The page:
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THE SENIOR CADETS.

AN INBPECTIONAL PARADE. MAJOR-GENERAL GODLEY IN ASHBURTON. A FSNE MUSTER. BOYS' '■■WORK COMMENDED. After the passing of the Defence Act, the first, parade of the Ashburton Senior Cadets'recruited under the new system was. held on January 15, 1911, under Sergeant-Major Williams. The various units that took part in that initial parade naturally presented a somewhat raw appearance, and the smart, soldierly youths of to-day, with their steadiness and esprit de corps? would scarcely be\ recognised as the same. There was at. first a little trouble with the unruly ones; but* the large majority soon settled down, to their wprk and began to take a pride in. their appearance and in their various companies.

The boys' who paraded before the Commandant of the New Zealand Forces (Major-General A. J. Godley); to-day were a fine, smart-looking lot, and one of which the town may well feel proud. The members of Company No. 14 (High School), when recently inspected by Colonel Smythe, were highly, complimented by that experiencecf officer on their steadiness and. igeneVal smartness, and Nos. 35 and 36 ; have--''also ■ won praise for their pro--'<ficiency, and torday they all ■', upheld iheir reputation. The youths appear to like their work better as time progresses, and the Cadet Companies have been responsible for handing on many well-trained young men to the Territorial ranks. .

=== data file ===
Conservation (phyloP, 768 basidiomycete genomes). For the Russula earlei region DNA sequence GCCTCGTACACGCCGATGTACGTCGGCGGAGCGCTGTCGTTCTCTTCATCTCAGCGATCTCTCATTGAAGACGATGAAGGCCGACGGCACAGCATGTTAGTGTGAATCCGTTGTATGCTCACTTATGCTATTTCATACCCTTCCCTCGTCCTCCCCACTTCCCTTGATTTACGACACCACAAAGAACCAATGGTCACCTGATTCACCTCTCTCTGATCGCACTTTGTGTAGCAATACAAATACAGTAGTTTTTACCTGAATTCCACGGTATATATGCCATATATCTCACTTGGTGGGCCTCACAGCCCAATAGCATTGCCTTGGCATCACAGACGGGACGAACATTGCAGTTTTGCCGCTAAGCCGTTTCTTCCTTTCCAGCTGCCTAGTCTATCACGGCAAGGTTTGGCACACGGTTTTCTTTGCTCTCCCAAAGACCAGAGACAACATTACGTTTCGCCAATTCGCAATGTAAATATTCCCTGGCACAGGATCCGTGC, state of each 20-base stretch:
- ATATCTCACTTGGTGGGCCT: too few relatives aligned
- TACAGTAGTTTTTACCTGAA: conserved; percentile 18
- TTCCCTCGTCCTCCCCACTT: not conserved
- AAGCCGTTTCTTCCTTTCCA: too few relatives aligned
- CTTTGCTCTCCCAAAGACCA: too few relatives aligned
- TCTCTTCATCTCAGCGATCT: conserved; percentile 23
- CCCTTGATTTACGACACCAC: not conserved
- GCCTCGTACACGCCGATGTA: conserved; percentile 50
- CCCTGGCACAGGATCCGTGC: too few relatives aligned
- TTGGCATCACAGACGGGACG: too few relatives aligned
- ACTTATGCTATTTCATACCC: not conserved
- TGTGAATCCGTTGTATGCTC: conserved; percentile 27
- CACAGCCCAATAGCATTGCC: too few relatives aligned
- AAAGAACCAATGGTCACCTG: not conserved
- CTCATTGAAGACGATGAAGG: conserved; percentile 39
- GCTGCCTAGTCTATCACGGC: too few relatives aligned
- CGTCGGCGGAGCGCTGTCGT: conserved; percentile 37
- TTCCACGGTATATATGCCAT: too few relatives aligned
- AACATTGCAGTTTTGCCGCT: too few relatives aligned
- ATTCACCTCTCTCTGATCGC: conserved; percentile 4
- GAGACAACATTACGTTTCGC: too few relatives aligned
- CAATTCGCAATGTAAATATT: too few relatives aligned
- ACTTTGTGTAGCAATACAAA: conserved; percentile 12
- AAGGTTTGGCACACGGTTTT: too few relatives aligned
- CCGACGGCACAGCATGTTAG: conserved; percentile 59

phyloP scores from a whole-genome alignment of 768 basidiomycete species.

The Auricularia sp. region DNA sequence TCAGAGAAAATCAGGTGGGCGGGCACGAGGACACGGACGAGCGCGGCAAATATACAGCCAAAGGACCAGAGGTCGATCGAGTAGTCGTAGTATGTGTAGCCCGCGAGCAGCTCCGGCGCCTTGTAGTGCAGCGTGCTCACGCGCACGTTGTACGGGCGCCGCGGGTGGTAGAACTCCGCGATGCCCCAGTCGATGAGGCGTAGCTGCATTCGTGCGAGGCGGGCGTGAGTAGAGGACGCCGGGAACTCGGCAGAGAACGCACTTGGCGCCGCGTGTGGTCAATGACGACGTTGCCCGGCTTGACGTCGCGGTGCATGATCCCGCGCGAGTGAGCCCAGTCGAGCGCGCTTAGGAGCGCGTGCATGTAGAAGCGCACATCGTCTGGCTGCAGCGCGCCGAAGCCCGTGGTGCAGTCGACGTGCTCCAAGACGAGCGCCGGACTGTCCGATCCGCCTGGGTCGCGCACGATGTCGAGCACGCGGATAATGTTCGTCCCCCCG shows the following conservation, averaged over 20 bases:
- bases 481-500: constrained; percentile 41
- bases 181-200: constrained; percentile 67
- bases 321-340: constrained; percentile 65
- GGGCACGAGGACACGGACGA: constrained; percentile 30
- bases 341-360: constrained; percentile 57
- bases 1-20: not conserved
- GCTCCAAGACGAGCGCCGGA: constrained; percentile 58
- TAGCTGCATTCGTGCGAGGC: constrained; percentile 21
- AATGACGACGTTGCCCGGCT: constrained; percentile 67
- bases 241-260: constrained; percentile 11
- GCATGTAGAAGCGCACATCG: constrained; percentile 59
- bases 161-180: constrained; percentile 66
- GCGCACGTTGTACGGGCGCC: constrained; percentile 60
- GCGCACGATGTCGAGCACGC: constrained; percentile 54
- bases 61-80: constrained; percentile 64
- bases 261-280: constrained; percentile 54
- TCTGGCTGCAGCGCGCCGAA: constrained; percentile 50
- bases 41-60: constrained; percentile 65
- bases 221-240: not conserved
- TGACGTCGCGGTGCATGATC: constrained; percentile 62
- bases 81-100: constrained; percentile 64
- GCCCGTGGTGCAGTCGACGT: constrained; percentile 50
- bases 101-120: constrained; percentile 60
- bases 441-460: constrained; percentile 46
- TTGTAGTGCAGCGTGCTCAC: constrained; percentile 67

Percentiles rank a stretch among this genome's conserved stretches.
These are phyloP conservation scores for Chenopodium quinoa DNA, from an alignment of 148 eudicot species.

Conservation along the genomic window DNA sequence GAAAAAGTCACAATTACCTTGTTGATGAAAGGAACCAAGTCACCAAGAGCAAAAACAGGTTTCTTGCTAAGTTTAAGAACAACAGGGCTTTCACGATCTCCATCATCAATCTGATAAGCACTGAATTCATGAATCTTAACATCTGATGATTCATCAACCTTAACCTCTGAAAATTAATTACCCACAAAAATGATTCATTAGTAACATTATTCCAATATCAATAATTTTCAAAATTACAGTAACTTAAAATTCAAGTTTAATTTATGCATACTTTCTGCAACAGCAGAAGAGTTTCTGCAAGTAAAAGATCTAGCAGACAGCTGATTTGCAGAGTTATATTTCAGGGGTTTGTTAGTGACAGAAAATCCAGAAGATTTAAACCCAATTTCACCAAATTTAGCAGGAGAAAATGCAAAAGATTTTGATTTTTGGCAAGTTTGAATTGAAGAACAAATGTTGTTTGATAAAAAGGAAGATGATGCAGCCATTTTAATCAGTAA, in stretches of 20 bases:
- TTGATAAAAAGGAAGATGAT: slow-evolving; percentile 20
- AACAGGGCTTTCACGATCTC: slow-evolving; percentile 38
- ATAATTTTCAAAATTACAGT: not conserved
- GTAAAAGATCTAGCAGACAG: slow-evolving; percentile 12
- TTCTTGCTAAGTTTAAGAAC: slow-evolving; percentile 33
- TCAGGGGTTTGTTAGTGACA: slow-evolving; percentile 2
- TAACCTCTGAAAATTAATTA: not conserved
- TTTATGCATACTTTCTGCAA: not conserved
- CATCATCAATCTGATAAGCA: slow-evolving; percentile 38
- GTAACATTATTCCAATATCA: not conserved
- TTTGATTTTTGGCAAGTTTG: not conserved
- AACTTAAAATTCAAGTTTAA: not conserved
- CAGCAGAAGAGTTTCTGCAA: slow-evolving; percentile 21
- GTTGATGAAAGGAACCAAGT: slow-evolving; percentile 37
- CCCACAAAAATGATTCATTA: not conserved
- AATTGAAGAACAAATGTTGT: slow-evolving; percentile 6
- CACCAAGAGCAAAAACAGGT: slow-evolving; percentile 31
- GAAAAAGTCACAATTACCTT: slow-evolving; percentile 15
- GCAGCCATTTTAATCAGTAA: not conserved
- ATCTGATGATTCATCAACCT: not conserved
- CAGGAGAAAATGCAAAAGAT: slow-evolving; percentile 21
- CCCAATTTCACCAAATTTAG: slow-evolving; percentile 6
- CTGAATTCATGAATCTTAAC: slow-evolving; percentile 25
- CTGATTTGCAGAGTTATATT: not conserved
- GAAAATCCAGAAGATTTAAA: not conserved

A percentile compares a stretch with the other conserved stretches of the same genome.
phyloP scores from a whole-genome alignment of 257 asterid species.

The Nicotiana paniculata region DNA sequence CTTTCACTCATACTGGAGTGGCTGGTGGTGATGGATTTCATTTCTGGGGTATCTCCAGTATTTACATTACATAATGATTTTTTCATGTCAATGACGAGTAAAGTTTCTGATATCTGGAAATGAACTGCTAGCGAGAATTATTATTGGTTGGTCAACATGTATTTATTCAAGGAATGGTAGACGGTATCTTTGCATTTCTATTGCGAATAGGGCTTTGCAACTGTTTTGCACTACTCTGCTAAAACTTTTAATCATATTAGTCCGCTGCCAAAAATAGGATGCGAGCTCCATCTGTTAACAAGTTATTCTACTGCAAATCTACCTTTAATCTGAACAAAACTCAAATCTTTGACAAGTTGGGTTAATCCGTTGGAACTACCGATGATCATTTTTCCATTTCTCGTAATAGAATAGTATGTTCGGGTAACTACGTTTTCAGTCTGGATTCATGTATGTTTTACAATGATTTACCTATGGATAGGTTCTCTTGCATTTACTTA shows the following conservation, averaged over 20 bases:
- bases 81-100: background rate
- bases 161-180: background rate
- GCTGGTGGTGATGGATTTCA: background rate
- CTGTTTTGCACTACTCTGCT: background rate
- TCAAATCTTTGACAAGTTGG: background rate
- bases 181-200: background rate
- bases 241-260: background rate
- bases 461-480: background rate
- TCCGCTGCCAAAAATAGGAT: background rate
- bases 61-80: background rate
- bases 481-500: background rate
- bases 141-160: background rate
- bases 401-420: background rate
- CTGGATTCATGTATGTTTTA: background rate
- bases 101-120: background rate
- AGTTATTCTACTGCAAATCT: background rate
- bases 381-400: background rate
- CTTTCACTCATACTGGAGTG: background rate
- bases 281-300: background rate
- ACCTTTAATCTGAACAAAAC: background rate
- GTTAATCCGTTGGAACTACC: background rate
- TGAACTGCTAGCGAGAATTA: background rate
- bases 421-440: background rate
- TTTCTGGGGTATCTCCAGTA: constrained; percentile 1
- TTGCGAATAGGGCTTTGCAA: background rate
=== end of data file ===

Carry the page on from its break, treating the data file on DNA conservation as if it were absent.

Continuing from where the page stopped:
To-day they were under the supervision of Captain Andrews, Area Group Officer, and local officers in charge of the various companies were as follows: No. 14, Lieutenant J. Stewart; No. 35, Lieutenants 11. Jones, A. D. Wilkie, and J. G. Barns; No. 36, Lieutenant K. Dee. The total number on parade was 171. The boys were attired in the same uniform as that worn by the New Zealanders when they made themselves famous in thei;Empire Competitions. The uniform consists of a blouse, short pants, hose and slouch hat. The Cadets paraded at the Drill Hall at noon, and from there marched to the Domain for inspection by Major-General Godley, who motored down from Christchurch. The Major-General, who arrived punctually on time, was met a<t the Domain gates by his Worship the Mayor (Mr H. Davis), Councillor F. Ferriman, and Mr A. McClure (Town Clerk), and formally welcomed to Ashbur ten. Others present at the inspection were Surgeon-Captain G. Lyon (N.Z. Medical Corps), Lieutenant-Col-onel Russell llendle (N.Z. Medical Reserve), Chaplain the Rev. J. R. Burgin, Rev. W. J. Elliott (chairman of the local branch of the Honorary Territorials), Lieutenant-Quartermaster J. B. Christian, (Bth Regiment South Canterbury Mounted Rifles), Captain W. F. Watters, Major W. E Dolman, V.D., and Mr C. 0. Harper (Chairman of the County Council. Accompanying the Major-General were Mrs Godley and Lieutenant Tahu Rhodes (attached to the Grenadier Guards). The inspection comenced at 12.45 on the hockey ground in the Domain, and lasted exactly an hour. The Cadets were first put through various drill evolutions, and then, at the MajorGeneral's request, marched past. They were later put through physical exercises by Sergt.-Major Shepherd and extended work by Lieutenat Jones. The Commandant was evidently very pleased with the work of the boys, who gave evidence of good training. During their work the Major-General frequently made use of the remark " Very Good," and such like expressions of appreciation.